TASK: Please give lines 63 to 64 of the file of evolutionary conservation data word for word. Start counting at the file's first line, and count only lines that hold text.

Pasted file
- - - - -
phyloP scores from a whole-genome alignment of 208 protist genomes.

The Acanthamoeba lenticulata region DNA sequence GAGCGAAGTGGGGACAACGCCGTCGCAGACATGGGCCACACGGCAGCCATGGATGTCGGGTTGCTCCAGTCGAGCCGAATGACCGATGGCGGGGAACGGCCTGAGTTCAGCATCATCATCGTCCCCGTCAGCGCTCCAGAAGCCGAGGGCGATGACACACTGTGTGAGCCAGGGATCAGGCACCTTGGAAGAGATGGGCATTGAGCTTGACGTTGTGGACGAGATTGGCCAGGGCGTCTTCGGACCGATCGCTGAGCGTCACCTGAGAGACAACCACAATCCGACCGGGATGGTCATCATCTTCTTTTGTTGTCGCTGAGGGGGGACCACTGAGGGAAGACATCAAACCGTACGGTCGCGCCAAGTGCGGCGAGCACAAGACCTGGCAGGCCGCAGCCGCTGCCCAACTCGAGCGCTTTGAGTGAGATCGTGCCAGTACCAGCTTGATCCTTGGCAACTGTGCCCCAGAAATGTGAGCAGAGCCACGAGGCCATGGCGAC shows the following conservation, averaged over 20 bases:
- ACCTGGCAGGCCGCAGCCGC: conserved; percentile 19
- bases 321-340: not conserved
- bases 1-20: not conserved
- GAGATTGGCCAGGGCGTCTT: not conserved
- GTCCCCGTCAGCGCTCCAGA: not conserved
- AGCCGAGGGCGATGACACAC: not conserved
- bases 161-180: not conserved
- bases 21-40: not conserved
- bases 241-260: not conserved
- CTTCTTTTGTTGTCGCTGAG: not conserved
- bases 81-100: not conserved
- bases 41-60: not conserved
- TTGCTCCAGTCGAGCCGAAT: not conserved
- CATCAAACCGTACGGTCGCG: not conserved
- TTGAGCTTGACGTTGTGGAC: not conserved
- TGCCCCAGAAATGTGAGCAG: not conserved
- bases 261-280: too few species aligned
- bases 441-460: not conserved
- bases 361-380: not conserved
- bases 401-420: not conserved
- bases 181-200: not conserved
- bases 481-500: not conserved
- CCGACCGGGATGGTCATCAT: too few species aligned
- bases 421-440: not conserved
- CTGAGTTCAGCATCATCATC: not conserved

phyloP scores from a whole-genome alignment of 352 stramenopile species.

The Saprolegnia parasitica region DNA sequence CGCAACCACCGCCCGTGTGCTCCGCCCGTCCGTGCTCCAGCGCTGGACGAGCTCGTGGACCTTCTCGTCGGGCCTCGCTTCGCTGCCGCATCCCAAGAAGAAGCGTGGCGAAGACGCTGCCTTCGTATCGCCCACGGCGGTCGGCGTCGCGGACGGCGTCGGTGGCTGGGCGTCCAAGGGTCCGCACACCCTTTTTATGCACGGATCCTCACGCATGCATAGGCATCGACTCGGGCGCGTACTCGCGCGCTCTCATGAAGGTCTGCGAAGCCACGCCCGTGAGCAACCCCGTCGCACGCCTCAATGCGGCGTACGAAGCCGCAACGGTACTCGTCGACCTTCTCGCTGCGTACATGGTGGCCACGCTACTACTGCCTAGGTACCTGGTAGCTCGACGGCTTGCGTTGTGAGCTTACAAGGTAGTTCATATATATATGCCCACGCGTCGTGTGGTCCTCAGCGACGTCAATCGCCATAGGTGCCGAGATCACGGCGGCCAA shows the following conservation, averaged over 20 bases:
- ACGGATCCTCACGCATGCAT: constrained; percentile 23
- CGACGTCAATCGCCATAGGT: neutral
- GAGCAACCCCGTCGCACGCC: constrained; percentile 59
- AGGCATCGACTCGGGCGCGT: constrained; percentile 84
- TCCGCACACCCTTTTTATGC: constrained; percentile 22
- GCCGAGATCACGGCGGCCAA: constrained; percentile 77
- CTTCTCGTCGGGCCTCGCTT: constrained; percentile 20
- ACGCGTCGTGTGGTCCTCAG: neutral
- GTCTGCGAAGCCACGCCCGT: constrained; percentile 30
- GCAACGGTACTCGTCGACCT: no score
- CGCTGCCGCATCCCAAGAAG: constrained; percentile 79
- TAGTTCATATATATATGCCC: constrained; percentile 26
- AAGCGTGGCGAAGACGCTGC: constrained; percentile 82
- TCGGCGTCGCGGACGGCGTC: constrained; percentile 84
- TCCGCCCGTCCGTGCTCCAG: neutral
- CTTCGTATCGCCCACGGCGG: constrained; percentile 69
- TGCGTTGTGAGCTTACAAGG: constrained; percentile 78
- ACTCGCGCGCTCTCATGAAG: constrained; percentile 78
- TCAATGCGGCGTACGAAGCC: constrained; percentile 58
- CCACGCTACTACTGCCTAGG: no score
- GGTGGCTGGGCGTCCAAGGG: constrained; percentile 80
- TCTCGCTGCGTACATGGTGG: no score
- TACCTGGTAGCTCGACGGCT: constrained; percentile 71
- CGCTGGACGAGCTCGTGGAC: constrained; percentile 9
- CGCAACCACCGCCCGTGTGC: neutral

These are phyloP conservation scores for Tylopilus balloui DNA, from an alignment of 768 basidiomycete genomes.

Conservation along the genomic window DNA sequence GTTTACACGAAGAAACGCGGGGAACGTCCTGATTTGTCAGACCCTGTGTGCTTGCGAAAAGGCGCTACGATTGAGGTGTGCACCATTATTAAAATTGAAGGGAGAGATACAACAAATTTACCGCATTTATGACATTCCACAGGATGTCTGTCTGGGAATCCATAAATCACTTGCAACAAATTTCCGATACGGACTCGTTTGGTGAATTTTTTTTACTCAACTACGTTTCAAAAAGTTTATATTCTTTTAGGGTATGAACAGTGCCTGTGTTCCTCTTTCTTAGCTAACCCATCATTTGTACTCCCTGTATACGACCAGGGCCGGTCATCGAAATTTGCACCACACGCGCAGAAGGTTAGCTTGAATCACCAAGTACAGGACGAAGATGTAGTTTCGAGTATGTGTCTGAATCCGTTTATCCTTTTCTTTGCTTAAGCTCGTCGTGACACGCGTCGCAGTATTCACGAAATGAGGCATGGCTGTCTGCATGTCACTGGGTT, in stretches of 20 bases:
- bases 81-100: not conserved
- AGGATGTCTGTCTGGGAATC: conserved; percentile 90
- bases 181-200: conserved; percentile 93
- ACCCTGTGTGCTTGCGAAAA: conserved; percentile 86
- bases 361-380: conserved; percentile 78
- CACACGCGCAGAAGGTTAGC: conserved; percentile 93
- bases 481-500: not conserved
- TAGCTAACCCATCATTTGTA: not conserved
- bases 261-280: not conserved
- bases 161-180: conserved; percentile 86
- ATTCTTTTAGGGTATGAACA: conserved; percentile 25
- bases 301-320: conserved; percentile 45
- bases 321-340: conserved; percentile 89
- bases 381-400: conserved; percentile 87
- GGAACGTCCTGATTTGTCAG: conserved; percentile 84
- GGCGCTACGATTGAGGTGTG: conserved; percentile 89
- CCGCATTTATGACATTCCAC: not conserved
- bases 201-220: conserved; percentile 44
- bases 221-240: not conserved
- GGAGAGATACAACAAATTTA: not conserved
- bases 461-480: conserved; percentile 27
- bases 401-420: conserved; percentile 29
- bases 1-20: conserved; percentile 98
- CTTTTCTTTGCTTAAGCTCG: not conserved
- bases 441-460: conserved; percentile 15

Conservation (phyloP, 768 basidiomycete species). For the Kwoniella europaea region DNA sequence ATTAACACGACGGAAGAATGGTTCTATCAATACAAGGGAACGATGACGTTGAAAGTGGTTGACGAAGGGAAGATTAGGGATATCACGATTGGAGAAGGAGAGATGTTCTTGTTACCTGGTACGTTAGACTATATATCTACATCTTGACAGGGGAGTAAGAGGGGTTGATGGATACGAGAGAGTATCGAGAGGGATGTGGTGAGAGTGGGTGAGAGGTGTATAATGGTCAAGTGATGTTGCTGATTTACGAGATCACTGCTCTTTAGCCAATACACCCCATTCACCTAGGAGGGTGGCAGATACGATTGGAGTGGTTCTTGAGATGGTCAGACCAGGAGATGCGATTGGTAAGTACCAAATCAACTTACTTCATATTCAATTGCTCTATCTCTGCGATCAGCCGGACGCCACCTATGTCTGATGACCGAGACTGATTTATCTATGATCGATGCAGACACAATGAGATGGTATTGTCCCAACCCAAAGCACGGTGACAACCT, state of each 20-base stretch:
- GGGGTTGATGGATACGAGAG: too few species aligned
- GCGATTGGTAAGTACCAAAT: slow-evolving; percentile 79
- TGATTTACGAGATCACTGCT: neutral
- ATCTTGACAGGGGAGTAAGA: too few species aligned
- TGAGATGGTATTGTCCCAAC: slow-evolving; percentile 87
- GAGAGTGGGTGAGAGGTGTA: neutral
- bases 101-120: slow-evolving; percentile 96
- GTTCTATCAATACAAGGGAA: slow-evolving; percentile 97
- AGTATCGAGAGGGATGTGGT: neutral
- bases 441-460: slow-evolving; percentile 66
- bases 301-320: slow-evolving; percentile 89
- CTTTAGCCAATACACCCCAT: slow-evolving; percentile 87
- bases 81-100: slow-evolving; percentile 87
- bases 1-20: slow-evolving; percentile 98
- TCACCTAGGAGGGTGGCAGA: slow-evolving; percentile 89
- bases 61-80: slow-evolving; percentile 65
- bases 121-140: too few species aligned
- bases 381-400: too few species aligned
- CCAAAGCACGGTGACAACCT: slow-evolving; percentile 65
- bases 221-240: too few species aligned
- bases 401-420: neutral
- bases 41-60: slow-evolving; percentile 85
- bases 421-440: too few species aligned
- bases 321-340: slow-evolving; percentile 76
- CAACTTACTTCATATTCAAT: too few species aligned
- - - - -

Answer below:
- bases 481-500: not conserved
- TAGCTAACCCATCATTTGTA: not conserved